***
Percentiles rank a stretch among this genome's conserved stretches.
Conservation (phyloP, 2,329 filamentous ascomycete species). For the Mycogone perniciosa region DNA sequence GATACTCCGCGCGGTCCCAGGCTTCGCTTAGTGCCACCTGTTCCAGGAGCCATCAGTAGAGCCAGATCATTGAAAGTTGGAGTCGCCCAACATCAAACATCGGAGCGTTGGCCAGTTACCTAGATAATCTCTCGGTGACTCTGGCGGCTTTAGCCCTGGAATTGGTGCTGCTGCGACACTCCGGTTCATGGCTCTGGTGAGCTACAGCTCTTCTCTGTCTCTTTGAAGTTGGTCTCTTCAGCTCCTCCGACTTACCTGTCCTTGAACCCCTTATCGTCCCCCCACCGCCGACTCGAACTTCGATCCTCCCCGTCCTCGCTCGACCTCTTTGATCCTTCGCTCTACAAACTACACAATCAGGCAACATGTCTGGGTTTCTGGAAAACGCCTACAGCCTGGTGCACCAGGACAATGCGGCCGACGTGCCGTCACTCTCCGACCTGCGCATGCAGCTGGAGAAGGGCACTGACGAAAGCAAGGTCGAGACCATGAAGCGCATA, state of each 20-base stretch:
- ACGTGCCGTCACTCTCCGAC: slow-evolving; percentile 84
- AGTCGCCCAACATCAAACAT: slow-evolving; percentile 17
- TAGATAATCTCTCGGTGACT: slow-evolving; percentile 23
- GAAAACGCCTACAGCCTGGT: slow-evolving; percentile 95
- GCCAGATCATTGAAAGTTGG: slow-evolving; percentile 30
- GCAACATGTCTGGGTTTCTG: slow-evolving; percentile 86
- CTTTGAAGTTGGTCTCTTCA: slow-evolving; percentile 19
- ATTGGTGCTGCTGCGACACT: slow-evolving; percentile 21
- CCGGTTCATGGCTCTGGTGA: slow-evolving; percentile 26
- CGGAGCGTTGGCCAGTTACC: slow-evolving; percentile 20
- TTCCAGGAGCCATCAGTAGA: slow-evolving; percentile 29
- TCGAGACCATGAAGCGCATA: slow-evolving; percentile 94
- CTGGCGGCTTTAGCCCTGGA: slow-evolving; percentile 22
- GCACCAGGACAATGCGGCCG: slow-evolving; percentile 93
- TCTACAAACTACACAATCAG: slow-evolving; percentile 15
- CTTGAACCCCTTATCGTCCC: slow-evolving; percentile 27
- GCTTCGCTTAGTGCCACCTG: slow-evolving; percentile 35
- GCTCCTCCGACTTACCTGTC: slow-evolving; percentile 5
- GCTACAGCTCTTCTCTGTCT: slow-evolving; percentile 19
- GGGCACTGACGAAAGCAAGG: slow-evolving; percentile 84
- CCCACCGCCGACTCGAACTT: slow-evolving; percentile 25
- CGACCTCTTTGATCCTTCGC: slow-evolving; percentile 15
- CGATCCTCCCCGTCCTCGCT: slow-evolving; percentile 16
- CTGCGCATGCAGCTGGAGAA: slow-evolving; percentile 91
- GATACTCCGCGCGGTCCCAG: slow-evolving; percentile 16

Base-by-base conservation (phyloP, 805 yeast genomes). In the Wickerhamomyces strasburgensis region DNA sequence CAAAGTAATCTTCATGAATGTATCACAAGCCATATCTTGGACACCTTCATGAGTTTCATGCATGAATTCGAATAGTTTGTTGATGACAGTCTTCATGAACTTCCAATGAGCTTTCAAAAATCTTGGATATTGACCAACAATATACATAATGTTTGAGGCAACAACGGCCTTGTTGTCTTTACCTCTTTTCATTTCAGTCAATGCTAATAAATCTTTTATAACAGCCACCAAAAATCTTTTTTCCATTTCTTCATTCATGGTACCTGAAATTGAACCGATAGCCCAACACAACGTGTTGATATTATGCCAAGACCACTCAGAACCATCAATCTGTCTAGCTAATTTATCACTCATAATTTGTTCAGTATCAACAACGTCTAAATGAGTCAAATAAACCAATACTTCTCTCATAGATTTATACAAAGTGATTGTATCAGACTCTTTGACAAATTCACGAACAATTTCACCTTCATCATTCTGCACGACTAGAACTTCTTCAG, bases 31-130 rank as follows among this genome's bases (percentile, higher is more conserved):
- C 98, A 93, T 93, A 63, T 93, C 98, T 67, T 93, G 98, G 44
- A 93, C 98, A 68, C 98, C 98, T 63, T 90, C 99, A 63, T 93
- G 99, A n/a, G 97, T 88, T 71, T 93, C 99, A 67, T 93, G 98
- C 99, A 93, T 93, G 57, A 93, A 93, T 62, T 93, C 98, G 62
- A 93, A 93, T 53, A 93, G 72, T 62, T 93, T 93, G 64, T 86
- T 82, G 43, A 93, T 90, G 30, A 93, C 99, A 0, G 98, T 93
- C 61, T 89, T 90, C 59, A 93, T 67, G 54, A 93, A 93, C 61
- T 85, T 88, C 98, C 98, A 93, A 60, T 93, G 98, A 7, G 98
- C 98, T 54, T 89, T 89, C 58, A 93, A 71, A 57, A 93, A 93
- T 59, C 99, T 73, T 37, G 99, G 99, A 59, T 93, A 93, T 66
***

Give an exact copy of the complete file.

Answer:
Percentiles rank a stretch among this genome's conserved stretches.
Conservation (phyloP, 2,329 filamentous ascomycete species). For the Mycogone perniciosa region DNA sequence GATACTCCGCGCGGTCCCAGGCTTCGCTTAGTGCCACCTGTTCCAGGAGCCATCAGTAGAGCCAGATCATTGAAAGTTGGAGTCGCCCAACATCAAACATCGGAGCGTTGGCCAGTTACCTAGATAATCTCTCGGTGACTCTGGCGGCTTTAGCCCTGGAATTGGTGCTGCTGCGACACTCCGGTTCATGGCTCTGGTGAGCTACAGCTCTTCTCTGTCTCTTTGAAGTTGGTCTCTTCAGCTCCTCCGACTTACCTGTCCTTGAACCCCTTATCGTCCCCCCACCGCCGACTCGAACTTCGATCCTCCCCGTCCTCGCTCGACCTCTTTGATCCTTCGCTCTACAAACTACACAATCAGGCAACATGTCTGGGTTTCTGGAAAACGCCTACAGCCTGGTGCACCAGGACAATGCGGCCGACGTGCCGTCACTCTCCGACCTGCGCATGCAGCTGGAGAAGGGCACTGACGAAAGCAAGGTCGAGACCATGAAGCGCATA, state of each 20-base stretch:
- ACGTGCCGTCACTCTCCGAC: slow-evolving; percentile 84
- AGTCGCCCAACATCAAACAT: slow-evolving; percentile 17
- TAGATAATCTCTCGGTGACT: slow-evolving; percentile 23
- GAAAACGCCTACAGCCTGGT: slow-evolving; percentile 95
- GCCAGATCATTGAAAGTTGG: slow-evolving; percentile 30
- GCAACATGTCTGGGTTTCTG: slow-evolving; percentile 86
- CTTTGAAGTTGGTCTCTTCA: slow-evolving; percentile 19
- ATTGGTGCTGCTGCGACACT: slow-evolving; percentile 21
- CCGGTTCATGGCTCTGGTGA: slow-evolving; percentile 26
- CGGAGCGTTGGCCAGTTACC: slow-evolving; percentile 20
- TTCCAGGAGCCATCAGTAGA: slow-evolving; percentile 29
- TCGAGACCATGAAGCGCATA: slow-evolving; percentile 94
- CTGGCGGCTTTAGCCCTGGA: slow-evolving; percentile 22
- GCACCAGGACAATGCGGCCG: slow-evolving; percentile 93
- TCTACAAACTACACAATCAG: slow-evolving; percentile 15
- CTTGAACCCCTTATCGTCCC: slow-evolving; percentile 27
- GCTTCGCTTAGTGCCACCTG: slow-evolving; percentile 35
- GCTCCTCCGACTTACCTGTC: slow-evolving; percentile 5
- GCTACAGCTCTTCTCTGTCT: slow-evolving; percentile 19
- GGGCACTGACGAAAGCAAGG: slow-evolving; percentile 84
- CCCACCGCCGACTCGAACTT: slow-evolving; percentile 25
- CGACCTCTTTGATCCTTCGC: slow-evolving; percentile 15
- CGATCCTCCCCGTCCTCGCT: slow-evolving; percentile 16
- CTGCGCATGCAGCTGGAGAA: slow-evolving; percentile 91
- GATACTCCGCGCGGTCCCAG: slow-evolving; percentile 16

Base-by-base conservation (phyloP, 805 yeast genomes). In the Wickerhamomyces strasburgensis region DNA sequence CAAAGTAATCTTCATGAATGTATCACAAGCCATATCTTGGACACCTTCATGAGTTTCATGCATGAATTCGAATAGTTTGTTGATGACAGTCTTCATGAACTTCCAATGAGCTTTCAAAAATCTTGGATATTGACCAACAATATACATAATGTTTGAGGCAACAACGGCCTTGTTGTCTTTACCTCTTTTCATTTCAGTCAATGCTAATAAATCTTTTATAACAGCCACCAAAAATCTTTTTTCCATTTCTTCATTCATGGTACCTGAAATTGAACCGATAGCCCAACACAACGTGTTGATATTATGCCAAGACCACTCAGAACCATCAATCTGTCTAGCTAATTTATCACTCATAATTTGTTCAGTATCAACAACGTCTAAATGAGTCAAATAAACCAATACTTCTCTCATAGATTTATACAAAGTGATTGTATCAGACTCTTTGACAAATTCACGAACAATTTCACCTTCATCATTCTGCACGACTAGAACTTCTTCAG, bases 31-130 rank as follows among this genome's bases (percentile, higher is more conserved):
- C 98, A 93, T 93, A 63, T 93, C 98, T 67, T 93, G 98, G 44
- A 93, C 98, A 68, C 98, C 98, T 63, T 90, C 99, A 63, T 93
- G 99, A n/a, G 97, T 88, T 71, T 93, C 99, A 67, T 93, G 98
- C 99, A 93, T 93, G 57, A 93, A 93, T 62, T 93, C 98, G 62
- A 93, A 93, T 53, A 93, G 72, T 62, T 93, T 93, G 64, T 86
- T 82, G 43, A 93, T 90, G 30, A 93, C 99, A 0, G 98, T 93
- C 61, T 89, T 90, C 59, A 93, T 67, G 54, A 93, A 93, C 61
- T 85, T 88, C 98, C 98, A 93, A 60, T 93, G 98, A 7, G 98
- C 98, T 54, T 89, T 89, C 58, A 93, A 71, A 57, A 93, A 93
- T 59, C 99, T 73, T 37, G 99, G 99, A 59, T 93, A 93, T 66